Monty held his breath. He’d spent the past four and a half months building some trust between himself and Simon Wolfgard. His team interacted with Courtyard residents almost daily in an unofficial capacity, learning more about the Others than most humans were ever allowed to see—and providing examples of humans who peacefully interact with what lived in the Courtyard. All that work might be damaged by a man who had some reason to be resentful since his life had spun out of control because of assisting the terra indigene, even if it was indirectly.

But Pete Denby surprised him by saying, “What kind of job? Do you need a lawyer?”

“Not yet,” Simon replied thoughtfully. “Two buildings across the street from the Courtyard are for sale. We want someone to look at them and tell us if they are suitable dens. If we buy them, we will need to hire a human who can settle the legal papers.”

“Some of the terra indigene are going to live outside the Courtyard?” Monty asked. Simon Wolfgard was a progressive leader. He’d opened some stores to the general public and had more human employees than any other Courtyard on the continent. But he wondered if the Wolf wasn’t being a bit too progressive right now.

“No,” Simon said. “We’ll offer them to humans who are being driven out of their dens because they choose to work with us or for us. Like Kowalski and Ruthie.”

Douglas Burke was a big man whose blue eyes usually held a fierce kind of friendliness. But the look in those eyes as he rose from his chair behind the desk was fierce enough to make Simon growl in response.

“Excuse me?” Burke said.

Simon stopped growling and looked at all of them. “Kowalski didn’t tell you?”

“I haven’t heard about this,” Burke said with enough anger that Monty felt the heat of it. “What about you, Lieutenant?”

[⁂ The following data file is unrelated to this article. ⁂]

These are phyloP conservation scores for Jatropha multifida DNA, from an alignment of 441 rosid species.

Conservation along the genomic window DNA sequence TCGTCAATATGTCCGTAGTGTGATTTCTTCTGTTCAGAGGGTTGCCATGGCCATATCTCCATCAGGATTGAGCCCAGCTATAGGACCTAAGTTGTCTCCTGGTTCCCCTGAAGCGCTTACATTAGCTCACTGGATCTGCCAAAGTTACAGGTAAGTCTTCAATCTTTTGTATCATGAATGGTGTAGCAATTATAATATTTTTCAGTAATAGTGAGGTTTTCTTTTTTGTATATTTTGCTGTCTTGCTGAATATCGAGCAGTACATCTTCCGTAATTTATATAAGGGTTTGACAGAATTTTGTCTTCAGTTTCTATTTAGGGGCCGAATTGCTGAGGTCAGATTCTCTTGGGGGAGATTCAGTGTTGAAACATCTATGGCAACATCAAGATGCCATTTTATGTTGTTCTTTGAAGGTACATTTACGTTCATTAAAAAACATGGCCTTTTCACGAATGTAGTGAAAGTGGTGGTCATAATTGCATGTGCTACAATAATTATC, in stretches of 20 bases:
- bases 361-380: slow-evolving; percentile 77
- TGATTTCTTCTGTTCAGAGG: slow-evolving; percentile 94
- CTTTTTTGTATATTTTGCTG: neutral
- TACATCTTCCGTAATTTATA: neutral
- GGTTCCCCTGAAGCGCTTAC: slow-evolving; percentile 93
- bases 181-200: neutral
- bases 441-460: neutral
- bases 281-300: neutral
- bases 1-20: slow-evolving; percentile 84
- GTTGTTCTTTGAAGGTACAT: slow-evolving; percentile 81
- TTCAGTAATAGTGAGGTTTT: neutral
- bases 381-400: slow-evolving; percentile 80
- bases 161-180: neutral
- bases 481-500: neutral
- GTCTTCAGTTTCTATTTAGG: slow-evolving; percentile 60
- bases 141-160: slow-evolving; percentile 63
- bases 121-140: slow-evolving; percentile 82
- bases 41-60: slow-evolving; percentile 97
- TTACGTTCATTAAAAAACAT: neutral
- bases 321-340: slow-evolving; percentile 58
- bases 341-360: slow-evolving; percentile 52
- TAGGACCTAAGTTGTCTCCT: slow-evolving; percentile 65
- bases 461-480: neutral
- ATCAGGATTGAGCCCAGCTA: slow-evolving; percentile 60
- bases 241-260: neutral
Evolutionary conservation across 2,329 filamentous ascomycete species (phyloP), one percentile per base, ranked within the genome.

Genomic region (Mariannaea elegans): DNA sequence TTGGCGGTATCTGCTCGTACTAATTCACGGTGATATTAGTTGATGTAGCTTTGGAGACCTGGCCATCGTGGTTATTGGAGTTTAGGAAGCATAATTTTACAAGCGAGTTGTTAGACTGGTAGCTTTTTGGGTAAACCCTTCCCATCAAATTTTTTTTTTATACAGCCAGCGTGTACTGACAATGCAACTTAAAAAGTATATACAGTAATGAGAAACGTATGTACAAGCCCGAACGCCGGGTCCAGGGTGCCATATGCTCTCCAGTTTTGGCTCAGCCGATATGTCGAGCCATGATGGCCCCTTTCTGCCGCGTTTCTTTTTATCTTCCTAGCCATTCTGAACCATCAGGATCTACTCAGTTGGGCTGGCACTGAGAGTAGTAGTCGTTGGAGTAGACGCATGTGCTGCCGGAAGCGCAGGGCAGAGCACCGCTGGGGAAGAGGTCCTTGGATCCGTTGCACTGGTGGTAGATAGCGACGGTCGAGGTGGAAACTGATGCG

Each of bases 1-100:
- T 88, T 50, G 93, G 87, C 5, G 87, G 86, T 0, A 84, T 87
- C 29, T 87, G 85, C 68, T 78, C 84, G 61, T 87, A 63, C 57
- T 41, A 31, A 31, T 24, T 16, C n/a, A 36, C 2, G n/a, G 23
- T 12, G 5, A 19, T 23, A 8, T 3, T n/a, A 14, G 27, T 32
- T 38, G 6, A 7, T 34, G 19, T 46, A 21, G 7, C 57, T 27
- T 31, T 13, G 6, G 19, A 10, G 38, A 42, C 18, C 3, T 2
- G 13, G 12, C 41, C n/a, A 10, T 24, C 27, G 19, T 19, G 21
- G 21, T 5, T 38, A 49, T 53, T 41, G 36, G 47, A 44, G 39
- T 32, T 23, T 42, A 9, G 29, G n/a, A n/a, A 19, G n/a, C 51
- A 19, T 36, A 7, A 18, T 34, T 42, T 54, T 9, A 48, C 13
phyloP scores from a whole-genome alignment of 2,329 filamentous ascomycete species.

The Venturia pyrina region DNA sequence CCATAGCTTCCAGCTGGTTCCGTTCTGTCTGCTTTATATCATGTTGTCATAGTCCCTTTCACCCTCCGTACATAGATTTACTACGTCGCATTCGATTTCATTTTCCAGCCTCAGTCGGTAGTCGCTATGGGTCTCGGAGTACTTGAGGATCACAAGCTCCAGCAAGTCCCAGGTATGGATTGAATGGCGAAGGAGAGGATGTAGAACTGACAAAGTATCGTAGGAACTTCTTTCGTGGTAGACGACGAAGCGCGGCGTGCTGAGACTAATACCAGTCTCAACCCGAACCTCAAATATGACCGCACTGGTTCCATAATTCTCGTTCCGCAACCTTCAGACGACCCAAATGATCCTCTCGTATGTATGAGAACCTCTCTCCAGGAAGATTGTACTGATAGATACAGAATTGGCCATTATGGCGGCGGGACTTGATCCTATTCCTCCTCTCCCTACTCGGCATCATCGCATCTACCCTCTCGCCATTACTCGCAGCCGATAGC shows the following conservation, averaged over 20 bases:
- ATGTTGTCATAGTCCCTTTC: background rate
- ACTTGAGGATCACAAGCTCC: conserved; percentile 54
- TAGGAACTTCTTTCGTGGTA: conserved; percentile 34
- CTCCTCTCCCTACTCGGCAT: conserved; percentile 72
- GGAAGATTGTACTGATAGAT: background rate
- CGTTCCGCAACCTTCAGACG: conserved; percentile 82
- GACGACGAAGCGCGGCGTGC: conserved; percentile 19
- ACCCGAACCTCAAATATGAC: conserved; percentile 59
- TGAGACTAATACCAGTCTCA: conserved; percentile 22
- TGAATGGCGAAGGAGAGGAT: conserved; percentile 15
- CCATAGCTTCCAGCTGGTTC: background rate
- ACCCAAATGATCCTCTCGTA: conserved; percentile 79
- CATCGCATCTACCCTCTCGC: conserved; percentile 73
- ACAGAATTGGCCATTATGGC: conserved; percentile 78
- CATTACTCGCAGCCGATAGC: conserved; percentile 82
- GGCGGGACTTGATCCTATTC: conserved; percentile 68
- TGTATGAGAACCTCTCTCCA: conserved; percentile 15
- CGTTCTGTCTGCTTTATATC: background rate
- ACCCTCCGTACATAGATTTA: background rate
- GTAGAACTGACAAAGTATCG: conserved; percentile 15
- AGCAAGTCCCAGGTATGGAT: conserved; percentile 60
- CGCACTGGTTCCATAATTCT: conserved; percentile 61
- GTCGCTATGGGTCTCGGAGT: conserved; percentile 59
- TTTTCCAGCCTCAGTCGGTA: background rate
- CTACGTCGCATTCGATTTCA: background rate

“No,” Monty replied. “I knew something was bothering him. I figured he would talk to me when he was ready.”

“Why not ask Kowalski to take a look if he’s the one who might be living there?” Pete asked.

“The humans who live there now would know his face,” Simon said. “We want someone to look before the humans realize the Courtyard wants to buy the buildings.”

“I’ll charge my usual hourly rate,” Pete said. “You’ll get a written report about each building. All right if I bring my wife? She’s the handyman in our family.”

Simon cocked his head. “Your wife is male?”

Pete blinked. “No. I just meant she’s the one who likes working with tools and doing repairs.”

“Do you have someone to watch the children?” Burke asked.

“We can watch the puppies,” Simon said.

Leap of faith, Monty thought, watching Pete struggle with the thought of handing his children over to Wolves . . . and whatever else might become curious about small humans.

“All right. Thanks,” Pete said. “Is tomorrow soon enough?”

Simon nodded as he pulled a folded piece of paper out of his jeans pocket. “This is the phone number for Howling Good Reads. Call there when you’re ready to look at the houses. Here are the addresses on Crowfield Avenue and the phone number on the For Sale signs.”